Hooray for Europe?

CAMBRIDGE: Europe's economy is clearly on the upswing: growth forecasts run at 3% and even higher rates are quite possible. The world economy looks better and even inside Europe, demand is rising. Plenty of reason, therefore, to be optimistic: say good-bye to global crisis, forget the risk of a stagnant Europe. But there is even more good news, promising perhaps to turn the current upswing into something more durable. For this, thank the often abused Euro, for it has anchored the once profligate nations of the Mediterranean in German-style monetary discipline.

But the most interesting new fact in European economics is surely the belief, hope, and perhaps reality, of economic restructuring on a variety of fronts. Governments have undertaken a few privatizations with radical consequences for competition. Take the case of Deutsche Telecom and the price wars it has incited. Young people are increasingly recognizing the dramatic importance of modern information technology and are finding their way both to the Internet and the Neumarkt, Germany's bid to inspire American-style venture capitalists.

Big companies, too, are in the game. Europe is abuzz with mergers not only to take advantage of Europe's broader economic space but also to confront tough competition in world markets. In sum, the old Continent is hot. No one can say how deep the changes will go, nor how fast they will shift Europe into the fast lane.

To continue reading, please log in or enter your email address.

Registration is quick and easy and requires only your email address. If you already have an account with us, please log in. Or subscribe now for unlimited access.

required

Log in

http://prosyn.org/UMGP5tB;
  1. An employee works at a chemical fiber weaving company VCG/Getty Images

    China in the Lead?

    For four decades, China has achieved unprecedented economic growth under a centralized, authoritarian political system, far outpacing growth in the Western liberal democracies. So, is Chinese President Xi Jinping right to double down on authoritarianism, and is the “China model” truly a viable rival to Western-style democratic capitalism?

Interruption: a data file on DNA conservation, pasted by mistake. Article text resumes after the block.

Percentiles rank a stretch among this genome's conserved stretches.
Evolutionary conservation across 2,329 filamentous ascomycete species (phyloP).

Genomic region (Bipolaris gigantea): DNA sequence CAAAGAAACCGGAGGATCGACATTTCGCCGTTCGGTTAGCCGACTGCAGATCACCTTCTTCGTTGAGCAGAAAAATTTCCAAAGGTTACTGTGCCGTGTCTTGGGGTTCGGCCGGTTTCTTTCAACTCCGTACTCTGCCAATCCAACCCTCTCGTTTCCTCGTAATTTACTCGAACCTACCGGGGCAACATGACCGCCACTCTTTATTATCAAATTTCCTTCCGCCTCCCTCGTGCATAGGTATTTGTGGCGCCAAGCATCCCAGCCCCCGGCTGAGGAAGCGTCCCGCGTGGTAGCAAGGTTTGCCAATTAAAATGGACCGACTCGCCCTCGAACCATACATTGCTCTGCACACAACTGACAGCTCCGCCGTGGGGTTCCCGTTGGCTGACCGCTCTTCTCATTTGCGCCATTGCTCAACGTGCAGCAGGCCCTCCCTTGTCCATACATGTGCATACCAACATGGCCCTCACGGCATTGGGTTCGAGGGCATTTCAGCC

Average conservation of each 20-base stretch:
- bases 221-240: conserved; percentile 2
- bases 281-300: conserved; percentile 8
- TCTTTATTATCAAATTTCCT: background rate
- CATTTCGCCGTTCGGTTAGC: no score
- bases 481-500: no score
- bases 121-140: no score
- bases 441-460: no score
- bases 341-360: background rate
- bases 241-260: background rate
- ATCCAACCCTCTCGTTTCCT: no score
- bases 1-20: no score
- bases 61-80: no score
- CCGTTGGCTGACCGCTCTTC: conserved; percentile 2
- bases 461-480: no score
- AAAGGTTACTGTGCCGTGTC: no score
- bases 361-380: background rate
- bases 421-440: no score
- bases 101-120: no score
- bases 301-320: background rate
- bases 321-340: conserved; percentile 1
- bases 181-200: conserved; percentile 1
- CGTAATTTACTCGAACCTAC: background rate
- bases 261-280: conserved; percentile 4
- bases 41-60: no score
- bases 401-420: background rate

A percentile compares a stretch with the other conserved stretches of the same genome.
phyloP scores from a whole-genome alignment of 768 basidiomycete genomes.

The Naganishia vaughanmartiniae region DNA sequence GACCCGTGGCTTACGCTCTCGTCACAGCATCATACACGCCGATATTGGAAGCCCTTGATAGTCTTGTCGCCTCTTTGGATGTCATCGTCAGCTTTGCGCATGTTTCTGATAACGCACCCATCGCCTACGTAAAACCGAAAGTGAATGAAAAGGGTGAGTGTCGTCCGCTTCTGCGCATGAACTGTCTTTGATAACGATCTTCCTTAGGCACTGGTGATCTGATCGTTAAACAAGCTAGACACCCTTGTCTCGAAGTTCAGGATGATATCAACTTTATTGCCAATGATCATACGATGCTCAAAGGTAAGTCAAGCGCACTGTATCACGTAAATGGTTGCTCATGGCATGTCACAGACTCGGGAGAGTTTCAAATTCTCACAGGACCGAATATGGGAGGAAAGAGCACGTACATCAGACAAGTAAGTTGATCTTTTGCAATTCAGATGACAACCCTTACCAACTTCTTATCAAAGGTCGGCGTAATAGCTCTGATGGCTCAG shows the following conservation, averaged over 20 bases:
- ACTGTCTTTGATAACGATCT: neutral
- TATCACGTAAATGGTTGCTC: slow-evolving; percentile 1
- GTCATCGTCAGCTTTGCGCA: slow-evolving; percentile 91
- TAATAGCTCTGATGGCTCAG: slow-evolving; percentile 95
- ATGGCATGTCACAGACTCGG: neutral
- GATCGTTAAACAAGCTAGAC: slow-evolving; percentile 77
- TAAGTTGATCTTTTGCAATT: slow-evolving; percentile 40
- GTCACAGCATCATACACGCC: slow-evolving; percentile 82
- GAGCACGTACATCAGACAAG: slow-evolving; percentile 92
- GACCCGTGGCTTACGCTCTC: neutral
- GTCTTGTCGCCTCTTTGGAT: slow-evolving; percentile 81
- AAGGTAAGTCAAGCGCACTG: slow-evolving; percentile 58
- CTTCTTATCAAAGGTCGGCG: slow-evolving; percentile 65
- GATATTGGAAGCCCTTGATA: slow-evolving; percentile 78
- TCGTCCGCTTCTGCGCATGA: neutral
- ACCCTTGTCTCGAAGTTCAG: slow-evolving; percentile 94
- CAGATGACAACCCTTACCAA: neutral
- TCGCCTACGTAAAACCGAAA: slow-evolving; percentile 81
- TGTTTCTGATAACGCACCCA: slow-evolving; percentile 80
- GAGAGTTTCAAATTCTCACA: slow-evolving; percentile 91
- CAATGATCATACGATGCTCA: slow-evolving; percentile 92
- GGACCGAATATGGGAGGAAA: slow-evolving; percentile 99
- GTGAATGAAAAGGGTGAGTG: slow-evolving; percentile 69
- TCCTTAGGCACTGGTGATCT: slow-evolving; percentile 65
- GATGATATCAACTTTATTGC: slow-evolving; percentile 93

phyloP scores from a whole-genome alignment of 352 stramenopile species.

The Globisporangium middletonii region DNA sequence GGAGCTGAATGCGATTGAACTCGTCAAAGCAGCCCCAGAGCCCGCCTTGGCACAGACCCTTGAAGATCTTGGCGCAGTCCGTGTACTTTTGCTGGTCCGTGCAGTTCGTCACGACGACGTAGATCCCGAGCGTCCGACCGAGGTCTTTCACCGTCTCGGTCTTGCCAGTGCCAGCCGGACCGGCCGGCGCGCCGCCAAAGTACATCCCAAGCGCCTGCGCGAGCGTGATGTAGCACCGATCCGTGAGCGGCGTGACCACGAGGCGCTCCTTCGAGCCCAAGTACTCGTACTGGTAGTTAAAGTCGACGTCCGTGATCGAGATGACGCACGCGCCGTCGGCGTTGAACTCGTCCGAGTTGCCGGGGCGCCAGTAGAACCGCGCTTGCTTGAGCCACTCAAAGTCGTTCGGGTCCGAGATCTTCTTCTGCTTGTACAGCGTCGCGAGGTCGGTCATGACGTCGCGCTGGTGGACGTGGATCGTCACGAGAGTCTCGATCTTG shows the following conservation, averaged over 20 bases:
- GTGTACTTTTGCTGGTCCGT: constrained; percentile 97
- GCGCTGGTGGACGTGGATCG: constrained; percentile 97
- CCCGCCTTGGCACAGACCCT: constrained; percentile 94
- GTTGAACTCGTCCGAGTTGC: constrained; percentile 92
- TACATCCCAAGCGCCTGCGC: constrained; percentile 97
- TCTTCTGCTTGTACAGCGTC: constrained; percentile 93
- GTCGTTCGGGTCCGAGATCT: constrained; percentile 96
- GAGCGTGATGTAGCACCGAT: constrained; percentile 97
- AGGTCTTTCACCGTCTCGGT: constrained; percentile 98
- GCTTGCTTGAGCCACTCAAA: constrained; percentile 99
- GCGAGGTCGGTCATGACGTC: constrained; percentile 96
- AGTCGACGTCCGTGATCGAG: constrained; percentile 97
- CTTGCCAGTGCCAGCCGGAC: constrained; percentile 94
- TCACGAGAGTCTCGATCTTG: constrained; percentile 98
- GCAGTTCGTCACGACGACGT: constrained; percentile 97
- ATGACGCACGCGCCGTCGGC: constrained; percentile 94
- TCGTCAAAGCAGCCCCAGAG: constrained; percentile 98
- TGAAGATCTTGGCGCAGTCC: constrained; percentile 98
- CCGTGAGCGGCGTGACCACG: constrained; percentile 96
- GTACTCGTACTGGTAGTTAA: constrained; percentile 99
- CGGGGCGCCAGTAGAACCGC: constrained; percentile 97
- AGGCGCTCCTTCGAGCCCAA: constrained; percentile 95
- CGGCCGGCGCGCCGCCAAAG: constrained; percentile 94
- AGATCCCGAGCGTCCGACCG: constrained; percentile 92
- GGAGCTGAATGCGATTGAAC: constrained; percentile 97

2. The assembly line at Ford Bill Pugliano/Getty Images

    Whither the Multilateral Trading System?

    The global economy today is dominated by three major players – China, the EU, and the US – with roughly equal trading volumes and limited incentive to fight for the rules-based global trading system. With cooperation unlikely, the world should prepare itself for the erosion of the World Trade Organization.

  3. Donald Trump Saul Loeb/Getty Images

    The Globalization of Our Discontent

    Globalization, which was supposed to benefit developed and developing countries alike, is now reviled almost everywhere, as the political backlash in Europe and the US has shown. The challenge is to minimize the risk that the backlash will intensify, and that starts by understanding – and avoiding – past mistakes.

  4. A general view of the Corn Market in the City of Manchester Christopher Furlong/Getty Images

    A Better British Story

    Despite all of the doom and gloom over the United Kingdom's impending withdrawal from the European Union, key manufacturing indicators are at their highest levels in four years, and the mood for investment may be improving. While parts of the UK are certainly weakening economically, others may finally be overcoming longstanding challenges.

  5. UK supermarket Waring Abbott/Getty Images

    The UK’s Multilateral Trade Future

    With Brexit looming, the UK has no choice but to redesign its future trading relationships. As a major producer of sophisticated components, its long-term trade strategy should focus on gaining deep and unfettered access to integrated cross-border supply chains – and that means adopting a multilateral approach.

  6. The Year Ahead 2018

    The world’s leading thinkers and policymakers examine what’s come apart in the past year, and anticipate what will define the year ahead.

    Order now